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Safer roads for cyclists: the aim of the Amy Gillett Foundation

"A metre matters", an Amy Gillett Foundation campaign
"A metre matters", an Amy Gillett Foundation campaign

The Amy Gillett Foundation addresses this issue head-on, aiming to reduce the incidence of death and injury of bike riders. This Australian charity was created out of tragedy: the death of Amy Gillett, an Australian world class athlete who was hit by an out of control motorist whilst cycling with her national team mates in Germany.

The AGF’s aim is to support and promote projects promoting road safety awareness amongst cyclists and motorists in Australia.

One of the key programmes of the foundation is the “A Metre Matters” campaign calling for drivers to leave at least a metre’s clearance when overtaking someone on a bike. At the 2014 Australian Road National Championships, professional cyclist Richie Porte launched a petition requesting this measure to be included in an amendment to the Australian Road Rules. The petition was supported by nearly 30,000 signatures and has been submitted to the Australian Government.

Richie Porte signs the "A metre matters" petition

In five years, the “A Metre Matters” campaign has had a snowball effect, gaining the support of riders, motorists and the industry. In this case study, you can discover how the campaign has used messaging, innovation and promotion to bring about a change of behavior in motorists.

Case Study, A Metre Matters

 

Tracey Gaudry is CEO of the Amy Gillett Foundation, UCI Vice President and Chair of the UCI Advocacy Commission. We ask her three questions:

What are the key challenges when promoting the everyday use of bikes in Australia?
In terms of bicycle safety awareness, Australia has been playing catch-up for decades. Be it the development of infrastructures or attitudes when it comes to  sharing road space with those on two-wheels, the mentality has generally always been “motor vehicle first.”

This is changing and there are some regions that show exemplary leadership in bringing bike riding to the forefront as a legitimate alternative means of transport. However, it’s a long mountain to climb.

The belief that the 'car is king' has grown over the past 40 years, meaning that behaviour and attitudes towards bike riders have deteriorated.  Significant effort is required to establish a culture of shared respect that can reverse this thinking. Much headway has been made, with the implementation of different initiatives such as the AGF's “It's a Two-Way Street “campaign. But it’s not an overnight fix. It requires commitment, not just from groups such as the Amy Gillett Foundation, but also from peer organisations, governments and motoring groups.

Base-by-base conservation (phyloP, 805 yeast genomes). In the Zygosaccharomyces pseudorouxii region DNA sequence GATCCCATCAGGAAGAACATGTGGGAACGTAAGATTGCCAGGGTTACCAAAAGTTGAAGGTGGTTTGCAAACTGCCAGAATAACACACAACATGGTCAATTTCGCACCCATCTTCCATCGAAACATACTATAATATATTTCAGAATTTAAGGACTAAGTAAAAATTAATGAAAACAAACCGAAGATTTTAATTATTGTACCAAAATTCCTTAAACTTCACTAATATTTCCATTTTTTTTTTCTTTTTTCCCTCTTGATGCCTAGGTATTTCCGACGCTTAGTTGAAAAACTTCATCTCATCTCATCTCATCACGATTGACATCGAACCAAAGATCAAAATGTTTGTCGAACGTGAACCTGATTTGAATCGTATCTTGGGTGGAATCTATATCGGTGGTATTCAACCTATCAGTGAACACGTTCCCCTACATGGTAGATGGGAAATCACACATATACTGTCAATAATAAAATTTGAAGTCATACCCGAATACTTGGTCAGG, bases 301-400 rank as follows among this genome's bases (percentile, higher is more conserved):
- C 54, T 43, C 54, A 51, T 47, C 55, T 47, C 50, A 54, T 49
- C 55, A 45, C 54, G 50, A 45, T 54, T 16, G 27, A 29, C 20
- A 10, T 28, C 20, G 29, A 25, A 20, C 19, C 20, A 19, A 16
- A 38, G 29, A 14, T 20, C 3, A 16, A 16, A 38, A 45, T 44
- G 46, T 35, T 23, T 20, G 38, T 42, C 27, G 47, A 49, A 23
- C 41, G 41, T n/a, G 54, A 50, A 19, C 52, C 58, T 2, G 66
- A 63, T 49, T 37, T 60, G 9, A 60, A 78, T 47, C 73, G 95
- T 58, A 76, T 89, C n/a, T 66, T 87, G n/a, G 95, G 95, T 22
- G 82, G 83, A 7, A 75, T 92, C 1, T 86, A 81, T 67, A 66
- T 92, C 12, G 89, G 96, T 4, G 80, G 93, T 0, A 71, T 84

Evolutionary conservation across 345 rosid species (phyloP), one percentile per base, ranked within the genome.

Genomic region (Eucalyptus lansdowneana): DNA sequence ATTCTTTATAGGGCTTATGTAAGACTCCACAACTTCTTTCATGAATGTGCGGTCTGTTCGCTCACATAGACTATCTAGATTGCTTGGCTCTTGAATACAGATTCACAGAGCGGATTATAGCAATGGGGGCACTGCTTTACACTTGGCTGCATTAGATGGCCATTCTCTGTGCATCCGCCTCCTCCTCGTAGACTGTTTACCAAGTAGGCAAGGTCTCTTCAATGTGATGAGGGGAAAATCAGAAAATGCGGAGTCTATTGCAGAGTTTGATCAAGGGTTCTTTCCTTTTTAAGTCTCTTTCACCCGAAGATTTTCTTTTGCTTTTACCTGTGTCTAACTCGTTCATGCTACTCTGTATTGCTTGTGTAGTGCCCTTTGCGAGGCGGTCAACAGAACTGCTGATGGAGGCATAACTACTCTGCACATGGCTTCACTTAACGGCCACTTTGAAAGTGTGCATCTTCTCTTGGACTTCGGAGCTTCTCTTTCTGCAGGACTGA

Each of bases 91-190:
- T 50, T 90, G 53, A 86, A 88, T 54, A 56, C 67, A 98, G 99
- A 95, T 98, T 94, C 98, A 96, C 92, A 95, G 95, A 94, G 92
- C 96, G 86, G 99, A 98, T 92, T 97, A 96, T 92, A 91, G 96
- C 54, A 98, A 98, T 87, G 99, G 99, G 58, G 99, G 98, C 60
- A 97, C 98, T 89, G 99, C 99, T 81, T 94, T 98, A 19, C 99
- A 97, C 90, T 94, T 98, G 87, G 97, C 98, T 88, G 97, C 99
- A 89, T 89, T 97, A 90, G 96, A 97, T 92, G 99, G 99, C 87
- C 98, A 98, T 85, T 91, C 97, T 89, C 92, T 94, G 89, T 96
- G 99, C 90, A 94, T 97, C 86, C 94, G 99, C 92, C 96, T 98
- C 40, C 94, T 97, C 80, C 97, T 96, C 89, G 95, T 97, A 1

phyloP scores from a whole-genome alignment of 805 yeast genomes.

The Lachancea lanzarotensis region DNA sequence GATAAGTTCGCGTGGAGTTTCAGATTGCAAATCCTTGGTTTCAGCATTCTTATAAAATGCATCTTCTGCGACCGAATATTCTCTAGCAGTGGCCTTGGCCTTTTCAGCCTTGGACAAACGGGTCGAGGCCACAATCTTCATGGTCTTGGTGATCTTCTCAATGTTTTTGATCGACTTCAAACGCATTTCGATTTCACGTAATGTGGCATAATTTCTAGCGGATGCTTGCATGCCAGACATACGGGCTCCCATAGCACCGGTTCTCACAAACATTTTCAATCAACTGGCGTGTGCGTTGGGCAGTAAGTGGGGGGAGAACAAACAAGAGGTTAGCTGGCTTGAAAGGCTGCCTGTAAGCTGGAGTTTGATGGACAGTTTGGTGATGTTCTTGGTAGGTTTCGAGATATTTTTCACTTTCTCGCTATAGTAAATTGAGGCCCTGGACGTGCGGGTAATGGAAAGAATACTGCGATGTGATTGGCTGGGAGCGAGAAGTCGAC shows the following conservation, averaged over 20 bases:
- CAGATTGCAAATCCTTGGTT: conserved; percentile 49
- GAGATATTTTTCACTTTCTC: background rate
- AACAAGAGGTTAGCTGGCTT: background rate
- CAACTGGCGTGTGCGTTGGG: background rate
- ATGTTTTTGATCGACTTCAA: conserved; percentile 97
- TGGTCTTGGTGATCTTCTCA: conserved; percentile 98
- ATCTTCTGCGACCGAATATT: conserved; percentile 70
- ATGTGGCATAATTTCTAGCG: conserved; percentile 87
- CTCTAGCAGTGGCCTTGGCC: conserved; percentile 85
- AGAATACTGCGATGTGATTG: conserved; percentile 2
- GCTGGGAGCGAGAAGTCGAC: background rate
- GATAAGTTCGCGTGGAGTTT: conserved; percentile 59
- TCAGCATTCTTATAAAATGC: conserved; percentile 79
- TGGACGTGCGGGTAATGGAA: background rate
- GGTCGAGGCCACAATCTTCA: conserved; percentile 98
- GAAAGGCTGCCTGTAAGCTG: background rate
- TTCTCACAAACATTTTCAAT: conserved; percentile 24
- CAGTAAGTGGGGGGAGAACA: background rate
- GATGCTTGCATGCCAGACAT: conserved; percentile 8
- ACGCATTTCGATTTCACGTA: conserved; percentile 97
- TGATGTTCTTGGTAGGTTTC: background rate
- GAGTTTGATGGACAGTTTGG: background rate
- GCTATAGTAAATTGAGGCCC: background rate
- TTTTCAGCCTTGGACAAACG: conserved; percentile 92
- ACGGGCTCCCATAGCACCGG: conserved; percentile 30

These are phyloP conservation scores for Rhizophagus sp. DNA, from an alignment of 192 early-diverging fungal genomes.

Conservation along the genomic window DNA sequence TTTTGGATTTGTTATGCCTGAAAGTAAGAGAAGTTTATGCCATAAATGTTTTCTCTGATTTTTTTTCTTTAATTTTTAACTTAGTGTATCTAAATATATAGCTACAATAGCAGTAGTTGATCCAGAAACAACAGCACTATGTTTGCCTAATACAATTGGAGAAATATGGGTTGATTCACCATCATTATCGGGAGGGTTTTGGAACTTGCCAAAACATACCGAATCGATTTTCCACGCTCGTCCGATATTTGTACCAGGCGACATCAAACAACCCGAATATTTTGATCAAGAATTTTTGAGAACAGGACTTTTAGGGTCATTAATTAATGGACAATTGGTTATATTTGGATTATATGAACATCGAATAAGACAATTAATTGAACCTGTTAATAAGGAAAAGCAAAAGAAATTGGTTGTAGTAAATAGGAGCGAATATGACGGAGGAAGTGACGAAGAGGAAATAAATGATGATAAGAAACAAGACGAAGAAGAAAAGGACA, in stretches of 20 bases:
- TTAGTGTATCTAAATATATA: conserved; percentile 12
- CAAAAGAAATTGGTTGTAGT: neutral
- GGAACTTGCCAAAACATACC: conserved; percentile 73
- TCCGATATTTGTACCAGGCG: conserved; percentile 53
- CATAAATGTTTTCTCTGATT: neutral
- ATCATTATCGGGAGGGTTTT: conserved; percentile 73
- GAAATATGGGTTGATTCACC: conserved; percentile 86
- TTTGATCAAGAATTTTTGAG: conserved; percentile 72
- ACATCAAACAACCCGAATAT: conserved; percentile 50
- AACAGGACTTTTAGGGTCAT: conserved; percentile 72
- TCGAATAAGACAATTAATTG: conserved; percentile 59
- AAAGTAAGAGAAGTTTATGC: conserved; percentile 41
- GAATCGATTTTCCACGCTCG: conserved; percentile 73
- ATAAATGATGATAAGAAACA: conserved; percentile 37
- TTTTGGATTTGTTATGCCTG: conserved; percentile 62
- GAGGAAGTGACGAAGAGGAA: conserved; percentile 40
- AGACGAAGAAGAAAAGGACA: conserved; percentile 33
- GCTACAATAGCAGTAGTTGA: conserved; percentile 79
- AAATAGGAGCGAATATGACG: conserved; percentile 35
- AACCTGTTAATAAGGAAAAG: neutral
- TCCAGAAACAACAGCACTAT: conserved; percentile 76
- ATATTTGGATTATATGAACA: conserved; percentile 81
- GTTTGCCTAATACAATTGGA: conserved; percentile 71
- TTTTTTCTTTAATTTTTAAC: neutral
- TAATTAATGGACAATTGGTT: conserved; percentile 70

Separate infrastructures such as independent bike paths and welcoming attitudes from motorists -  not uncommon in Europe -  may seem idealistic to many Australians, but they set a benchmark for Australian legislators and public policy influencers.

How important is it that athletes such as Cadel Evans, Richie Porte and Anna Meares, who signed the “A Meter Matters” petition, stand up to defend they cycling community?
The likes of Cadel Evans, Richie Porte and Anna Meares are known globally. At home in Australia they command media attention, foster community support, and have a certain political clout.

To have them lend their names and support to the “A Metre Matters” campaign shows the legislators that safety on the roads is something that affects everyone, whether it’s a mother riding to the shops, a teenager biking to school or elite cyclists battling it out on the world stage. The road is their workplace and it needs to be safe.

As chair of the UCI advocacy commission, how do you think the UCI can contribute to encourage more people to cycle?
As an International Federation, the UCI is in a unique position to draw on the inspiration of sport to influence public policy decisions and investment, and to improve the perception of, and participation in, cycling worldwide.

For example, starting with UCI World Championships, we can work with event organisers to ensure that they leave a lasting legacy. This can include awareness and education programmes, cycling infrastructures and cycle tourism initiatives.

Also, our champions have millions of fans and can like no other inspire children to cycle, encourage authorities to invest in cycling infrastructures and promote safety on the road.

Last but not least, there are more than 175 National Federations who can do similar work at national level. The UCI can help them by sharing best practices of colleague National Federations, advocacy organisations and governments.

More information:

http://www.amygillett.org.au/

https://twitter.com/amygillettfdn

https://www.facebook.com/amygillettfoundation

 

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